Review by Wayne Swanson •
German photographer Jan Mammey celebrates form in all its forms in Mise en Abyme. There are lines, angles, shapes, and volumes. Built forms and organic forms that mimic the built. All are here, often on top of one another. The title refers to the formal technique of placing a copy of an image within itself.
Mammey’s main practice is in conceptual photography but, as photographers tend to do, he has also amassed during his career a large collection of representational images that do not fit with any project. In Mammey’s case, he has several thousand photos of urban environments around the world — building facades, design details, interiors, furniture, street scenes, automobiles, and more. In Mise en Abyme he has taken some of these images and rephotographed and combined them to make pictures within pictures.
Sometimes, the combinations are obvious —a framed photo is propped up on a desk, or photos are attached to a wall with masking tape. Other times, is appears that images have simply been rephotographed on a blank background. Whether by design or the consequence of the reproduction on matte paper, the flat surface of the page makes it difficult to determine what’s “real” and what has been manipulated.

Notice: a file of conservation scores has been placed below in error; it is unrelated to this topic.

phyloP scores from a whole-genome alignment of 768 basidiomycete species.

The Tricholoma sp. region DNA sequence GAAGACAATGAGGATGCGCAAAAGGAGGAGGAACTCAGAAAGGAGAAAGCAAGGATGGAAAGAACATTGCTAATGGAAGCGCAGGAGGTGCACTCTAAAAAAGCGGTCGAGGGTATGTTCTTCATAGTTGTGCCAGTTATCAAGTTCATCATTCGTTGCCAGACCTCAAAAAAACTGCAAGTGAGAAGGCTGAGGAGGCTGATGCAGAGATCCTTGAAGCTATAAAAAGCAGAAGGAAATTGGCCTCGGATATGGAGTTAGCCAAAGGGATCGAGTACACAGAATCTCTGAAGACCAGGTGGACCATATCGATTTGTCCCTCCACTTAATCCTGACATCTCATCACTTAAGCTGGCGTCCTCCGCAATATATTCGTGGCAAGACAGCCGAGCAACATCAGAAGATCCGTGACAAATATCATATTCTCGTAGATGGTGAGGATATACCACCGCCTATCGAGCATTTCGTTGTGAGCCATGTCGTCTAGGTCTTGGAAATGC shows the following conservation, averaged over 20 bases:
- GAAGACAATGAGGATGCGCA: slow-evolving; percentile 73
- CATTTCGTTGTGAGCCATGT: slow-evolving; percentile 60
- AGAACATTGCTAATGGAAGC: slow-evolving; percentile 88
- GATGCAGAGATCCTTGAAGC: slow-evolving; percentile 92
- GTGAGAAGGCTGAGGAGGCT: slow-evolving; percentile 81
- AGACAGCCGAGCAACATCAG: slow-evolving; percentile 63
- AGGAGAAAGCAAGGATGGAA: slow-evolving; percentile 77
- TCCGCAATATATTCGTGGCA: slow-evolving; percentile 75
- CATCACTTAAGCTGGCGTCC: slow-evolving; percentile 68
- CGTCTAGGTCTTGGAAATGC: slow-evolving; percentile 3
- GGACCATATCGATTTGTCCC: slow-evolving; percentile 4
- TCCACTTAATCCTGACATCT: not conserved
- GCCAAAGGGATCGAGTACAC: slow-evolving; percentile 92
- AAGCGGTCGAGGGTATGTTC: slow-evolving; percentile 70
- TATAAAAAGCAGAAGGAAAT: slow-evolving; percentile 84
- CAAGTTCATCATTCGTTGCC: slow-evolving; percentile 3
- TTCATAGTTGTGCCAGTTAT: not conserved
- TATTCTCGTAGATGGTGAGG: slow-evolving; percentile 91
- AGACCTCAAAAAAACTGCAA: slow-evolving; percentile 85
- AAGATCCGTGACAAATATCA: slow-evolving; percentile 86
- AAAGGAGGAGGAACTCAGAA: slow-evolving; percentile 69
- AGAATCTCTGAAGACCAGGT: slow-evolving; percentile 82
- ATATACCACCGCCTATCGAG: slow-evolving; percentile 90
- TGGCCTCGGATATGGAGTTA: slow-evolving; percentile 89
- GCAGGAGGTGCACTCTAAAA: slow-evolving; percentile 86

But throughout the book, forms play off each other in fascinating ways. A tile path on a floor mimics the roofline of a sedan on the facing page; a wire shelf dumped vertically into a box of trash evokes a skyscraper many pages earlier in the book; elements of buildings, architectural models, street advertising, window displays, etc. somehow find common ground.
What to make of it all? Even the dense essay that ends the book by friend and fellow artist Carsten Tabel struggles to pin it down. Tabel finds the aesthetic to be rooted in the mix of 19thcentury and post-World-War-II concrete architecture of Frankfurt am Main, where they both grew up. He goes on to explain his own failed attempts to find a story in the work. Amid too much academic noodling about photographic praxis, unfinished modernity vs. the end of postmodernity and the like, his best insight is his initial impression: Mammey was thinking about “a kind of poetry album.”
That’s it! Mammey revels in constructing connections among the shapes and forms of the built environment. Mise en Abyme is his free-verse poem crafted from fragments of the real world, combined and sequenced using a visual version of word play.
Mise en Abyme, Jan Mammey
Photographer: Jan Mammey, born Frankfurt, Germany, resides Leipzig, Germany
Publisher: Kodoji Press, Baden, Switzerland, copyright 2018
Essay: Carsten Tabel
Stiffcover book, perfect bound with sewn signatures, four-color lithography, 8.75 x 11 inches, 168 pages, 25 color and 92 black and white plates, index of plates, printed in Germany
Photobook designer: HIT Studio, Berlin, Germany
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